Are you able to return or exchange any of it if you don't like it?
Closing day on house got pushed back, that’s why it is not put together. I have kids can any room by dedicated? (I think I need 7 years until they have no interest in me). The only items I can probably return are the klipsch, I wanted something with a broader horizontal dispersion and could be placed closer to a wall but still have bass without a woofer. In the future I want to add DAC and power conditioner and could prob upgrade turntable (technic is mostly for nostalgia and I had it before everything else)
All good components, and they will most likely sound very good together. After break-in time the only question is will your system suit your needs and likes. I believe at least half of the music-listening community, if not a larger percentage, cannot audition equipment they purchase in a store let alone in their home. I'm glad to read that you decided to "bust a move" instead of thinking about what to do and being stuck in neutral. Eventually, you will sell one or more of your components and purchase something else, I call it the evolution of audiophila.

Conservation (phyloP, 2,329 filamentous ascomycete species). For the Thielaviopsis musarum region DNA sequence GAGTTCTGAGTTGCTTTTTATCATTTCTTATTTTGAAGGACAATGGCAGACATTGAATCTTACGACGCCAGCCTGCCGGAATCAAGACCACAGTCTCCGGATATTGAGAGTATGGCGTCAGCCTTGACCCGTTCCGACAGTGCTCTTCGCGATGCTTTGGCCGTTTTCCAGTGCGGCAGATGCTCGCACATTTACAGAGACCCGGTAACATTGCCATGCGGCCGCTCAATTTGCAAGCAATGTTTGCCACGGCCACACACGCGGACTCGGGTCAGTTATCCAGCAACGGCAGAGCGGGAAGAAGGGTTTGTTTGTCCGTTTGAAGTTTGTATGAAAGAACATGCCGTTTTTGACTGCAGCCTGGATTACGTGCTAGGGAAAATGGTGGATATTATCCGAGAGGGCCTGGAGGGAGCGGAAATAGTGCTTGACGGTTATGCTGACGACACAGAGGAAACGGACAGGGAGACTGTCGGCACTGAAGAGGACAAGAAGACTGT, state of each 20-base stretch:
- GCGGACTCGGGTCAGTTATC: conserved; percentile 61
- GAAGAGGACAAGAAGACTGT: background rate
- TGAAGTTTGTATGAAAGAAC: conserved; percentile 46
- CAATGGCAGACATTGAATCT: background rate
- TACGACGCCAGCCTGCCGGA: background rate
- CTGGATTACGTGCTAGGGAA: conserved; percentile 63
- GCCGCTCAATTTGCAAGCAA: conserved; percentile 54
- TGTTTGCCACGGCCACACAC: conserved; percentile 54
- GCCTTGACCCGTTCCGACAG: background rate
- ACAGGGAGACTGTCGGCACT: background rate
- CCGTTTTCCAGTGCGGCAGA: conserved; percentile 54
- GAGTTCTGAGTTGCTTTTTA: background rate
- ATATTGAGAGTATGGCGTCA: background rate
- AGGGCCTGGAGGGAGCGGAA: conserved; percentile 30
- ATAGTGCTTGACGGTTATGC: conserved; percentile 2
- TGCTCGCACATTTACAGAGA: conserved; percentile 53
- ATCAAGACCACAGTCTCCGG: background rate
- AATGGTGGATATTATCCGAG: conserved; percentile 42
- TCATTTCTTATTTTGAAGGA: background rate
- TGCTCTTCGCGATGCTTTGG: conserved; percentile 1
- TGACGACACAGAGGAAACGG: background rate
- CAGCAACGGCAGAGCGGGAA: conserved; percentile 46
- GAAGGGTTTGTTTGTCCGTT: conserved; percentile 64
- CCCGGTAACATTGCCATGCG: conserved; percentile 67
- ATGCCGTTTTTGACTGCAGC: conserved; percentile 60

I almost always buy equipment without auditioning. It is difficult and expensive to audition. And I make pretty good decisions on equipment. I rely very little on published reviews is one of my secrets of my success.
I just calculate what I will lose if I need to promptly resell. Often with used equipment that number is 0.
My experience is the opposite. Auditioning is relatively easy. What's expensive is not listening before purchase.
Why do you say you're going to learn a hard lesson? I would give the speakers as long a trial period as the company allows. I ran a few trials before settling on the speakers I have right now. It can take some time. The only problem is reboxing the speakers! I wouldn't worry so much right now about other options. Settle into listening to the Klipsch speakers for a couple of weeks. See if you can get to the point where you're just listening to music without constant analysis.
You have purchased a lot of great equipment. I would relax and be excited at the prospect of having a great system. I’d like to point out that Pass Labs amp is an incredibly good piece of equipment… that I would say is as middle of the road audiophile as you can get. It has a great tonal balance, not tipped towards really warm or fatiguingly detailed… has excellent musicality (makes you tap you foot and emotionally be involved with the music), and lots of power.
I could go on… all good stuff.